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Medical AV: Training is the key to success

In the first part of our feature on medical AV, we heard about the impact of tight budgets on innovation, however availability of funds isn’t the only barrier. “The close relationship between higher education institutions and training and education in healthcare is helping to reduce fear in the introduction of technology,” Pure AV group sales manager Aidan Crowe explains. “As education and industry demonstrate the benefits that technology such as online streaming, remote and home conferencing and collaborative technologies bring to workflow, time and resource; healthcare organisations have witnessed this, and are ready to see how they too can deploy these solutions to be smarter and more efficient in their working practices.”

Kiran Sanghera, manager, product managers, VI [Visual Instruments] business at Epson, picks up on the theme of education and learning. “When training comes into the picture, the need to make learning as effective as possible is at the forefront of healthcare challenges,” she claims. “Better engagement with the learning audience, remote connectivity from different locations locally or on a global platform, collaborations during training sessions and making them interactive and easy to remember are all pivotal elements for successful teaching environments to help increase productivity and efficiency.”

NHSX focuses on interoperability, in which the network will play a vital role. Pierre Josling, marketing executive at RGB Communications, which represents Atlona in the UK, sees that as pivotal.

“Key to many AV installations in the healthcare market – now and in the future – will be enhancing and improving the network IT infrastructure,” he says. “So much of the new technology utilises a robust network – AV over IP, IP meeting spaces all require a reliable network.  Part of this process is making sure that you bring on board the internal IT network team so that they feel comfortable with any new technology.”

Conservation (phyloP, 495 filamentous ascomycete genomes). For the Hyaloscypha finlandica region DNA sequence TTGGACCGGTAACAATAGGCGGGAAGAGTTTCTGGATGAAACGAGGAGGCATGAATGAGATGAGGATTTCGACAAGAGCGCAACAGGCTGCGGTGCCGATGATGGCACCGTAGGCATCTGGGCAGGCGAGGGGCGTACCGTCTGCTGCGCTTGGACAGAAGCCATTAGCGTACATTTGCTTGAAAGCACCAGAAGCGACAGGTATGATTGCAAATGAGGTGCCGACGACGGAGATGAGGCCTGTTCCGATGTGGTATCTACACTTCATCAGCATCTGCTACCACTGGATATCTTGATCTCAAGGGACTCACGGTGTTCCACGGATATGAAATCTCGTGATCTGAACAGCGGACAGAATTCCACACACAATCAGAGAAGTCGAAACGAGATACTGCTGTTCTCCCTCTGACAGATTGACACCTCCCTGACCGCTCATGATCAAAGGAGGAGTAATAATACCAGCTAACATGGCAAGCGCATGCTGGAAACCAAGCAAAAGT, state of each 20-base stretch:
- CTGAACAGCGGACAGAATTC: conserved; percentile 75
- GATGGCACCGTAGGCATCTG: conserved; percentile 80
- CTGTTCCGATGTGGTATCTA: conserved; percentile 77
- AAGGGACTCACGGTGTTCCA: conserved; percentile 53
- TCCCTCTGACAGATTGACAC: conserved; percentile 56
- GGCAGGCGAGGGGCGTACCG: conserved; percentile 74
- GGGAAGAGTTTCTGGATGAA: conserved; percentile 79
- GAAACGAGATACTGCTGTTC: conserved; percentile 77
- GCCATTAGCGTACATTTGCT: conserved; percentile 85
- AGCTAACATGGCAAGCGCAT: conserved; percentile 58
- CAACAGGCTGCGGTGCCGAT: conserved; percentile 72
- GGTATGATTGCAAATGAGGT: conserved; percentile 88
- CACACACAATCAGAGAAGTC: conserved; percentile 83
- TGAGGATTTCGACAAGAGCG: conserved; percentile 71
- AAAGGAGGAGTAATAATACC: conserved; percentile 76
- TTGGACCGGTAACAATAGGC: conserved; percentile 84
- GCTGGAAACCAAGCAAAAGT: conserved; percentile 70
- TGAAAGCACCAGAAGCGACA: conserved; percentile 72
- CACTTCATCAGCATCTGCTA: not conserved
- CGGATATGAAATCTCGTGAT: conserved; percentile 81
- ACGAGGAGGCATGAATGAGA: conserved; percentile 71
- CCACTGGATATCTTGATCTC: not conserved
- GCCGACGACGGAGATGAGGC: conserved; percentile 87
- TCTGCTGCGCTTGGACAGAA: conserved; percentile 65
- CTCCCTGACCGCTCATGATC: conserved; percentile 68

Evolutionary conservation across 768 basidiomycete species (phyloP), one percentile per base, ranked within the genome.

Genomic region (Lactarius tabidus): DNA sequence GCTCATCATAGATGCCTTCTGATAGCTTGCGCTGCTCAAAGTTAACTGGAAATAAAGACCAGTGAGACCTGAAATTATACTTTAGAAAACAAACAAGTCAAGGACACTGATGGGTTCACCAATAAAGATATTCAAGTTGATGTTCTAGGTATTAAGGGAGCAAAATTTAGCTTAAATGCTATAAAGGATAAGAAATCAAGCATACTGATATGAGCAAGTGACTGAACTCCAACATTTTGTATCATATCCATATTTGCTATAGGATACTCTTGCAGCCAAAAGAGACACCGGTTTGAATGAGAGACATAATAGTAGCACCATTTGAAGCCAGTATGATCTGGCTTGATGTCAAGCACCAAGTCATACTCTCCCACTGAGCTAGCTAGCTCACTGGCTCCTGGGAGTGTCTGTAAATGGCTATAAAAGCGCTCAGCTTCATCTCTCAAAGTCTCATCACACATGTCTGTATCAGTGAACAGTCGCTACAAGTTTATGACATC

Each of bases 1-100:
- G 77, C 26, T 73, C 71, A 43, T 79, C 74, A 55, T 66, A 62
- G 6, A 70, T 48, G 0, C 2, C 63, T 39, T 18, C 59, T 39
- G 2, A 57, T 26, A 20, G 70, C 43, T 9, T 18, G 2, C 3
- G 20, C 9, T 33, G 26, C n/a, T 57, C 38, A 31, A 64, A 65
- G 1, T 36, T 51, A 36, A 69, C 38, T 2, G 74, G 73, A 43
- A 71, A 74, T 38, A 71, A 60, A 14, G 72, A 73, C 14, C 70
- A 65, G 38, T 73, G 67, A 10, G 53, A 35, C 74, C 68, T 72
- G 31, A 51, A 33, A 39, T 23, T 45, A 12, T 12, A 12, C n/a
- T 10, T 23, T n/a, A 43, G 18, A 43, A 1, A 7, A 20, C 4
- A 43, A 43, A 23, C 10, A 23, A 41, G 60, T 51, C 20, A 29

Network interoperability is only one of the challenges that the NHS faces, however. “Another is the adoption of new technology once implemented,” says Crowe. “It’s crucial, in an environment in which every penny is hard won – often through charitable donation –  that we help our healthcare clients realise a good return on investment. We achieve this through the design and delivery of solutions that are simple to use, ensuring that even the most complex of systems is designed with a user interface that encourages logical, straight forward usage and control. We work alongside staff responsible for the management of equipment to provide and develop training for both support staff and end users, and we ensure access to robust support mechanisms, so that should an issue occur, there is a quick and easy route to resolution.”

Benefits, not technology

Josling sees another. “It’s vital that those involved – and it applies to the healthcare market no less than to any other – focus on the benefits of any technology, rather than just on the technology itself,” he affirms. “As part of the tendering process, healthcare organisations need to have a focus on maximising the benefits – saving time, saving money, improving quality and so on.”

Epson’s Sanghera also sees the importance of time. “Time is definitely a scarce resource when it comes to healthcare: better care means dedicating more time to patients,” she says. “All our solutions are designed with this in mind: for example, we offer laser display solutions, which is our ‘fit and forget’ technology that eliminates the need for maintenance.”

It is, of course, early days for NHSX. Even so, it is perhaps startling that, thus far, there has been little – if any – mention of the role of suppliers in helping to set the direction (other than a passing reference to  working with “the wider digital economy”). Given their knowledge of what’s possible and feasible, it’s surprising their involvement has not – at least yet – been solicited. So what would the AV industry say to those responsible for the design and delivery of NHSX?

Pure AV’s Crowe is clear. “Listen to the trusts and CCGs [Clinical Commissioning Groups], understand their challenges and work with them to create and provide clear guidance,” he declares. From a supply perspective, work with proven integrators and manufacturers. Don’t re-invent the wheel. The technology and experiences from other industries and market sectors in recent years all offer a source of learning and present clear examples of how and how not to use and deploy new technologies and services.”

Environmental impact

Sanghera turns to a theme that is increasingly preoccupying the AV industry. “It should be compulsory in any new framework that the focus is on environmental impact: all new adopted technology must demonstrate that its footprint is as low as possible,” she believes. “Meeting your sustainability targets through IT choices; saving on power; reducing waste; eliminating the need to manage complicated collection and recycling programmes; reducing your carbon footprint for logistics – all these elements should become an integral part of any new technology requirement.”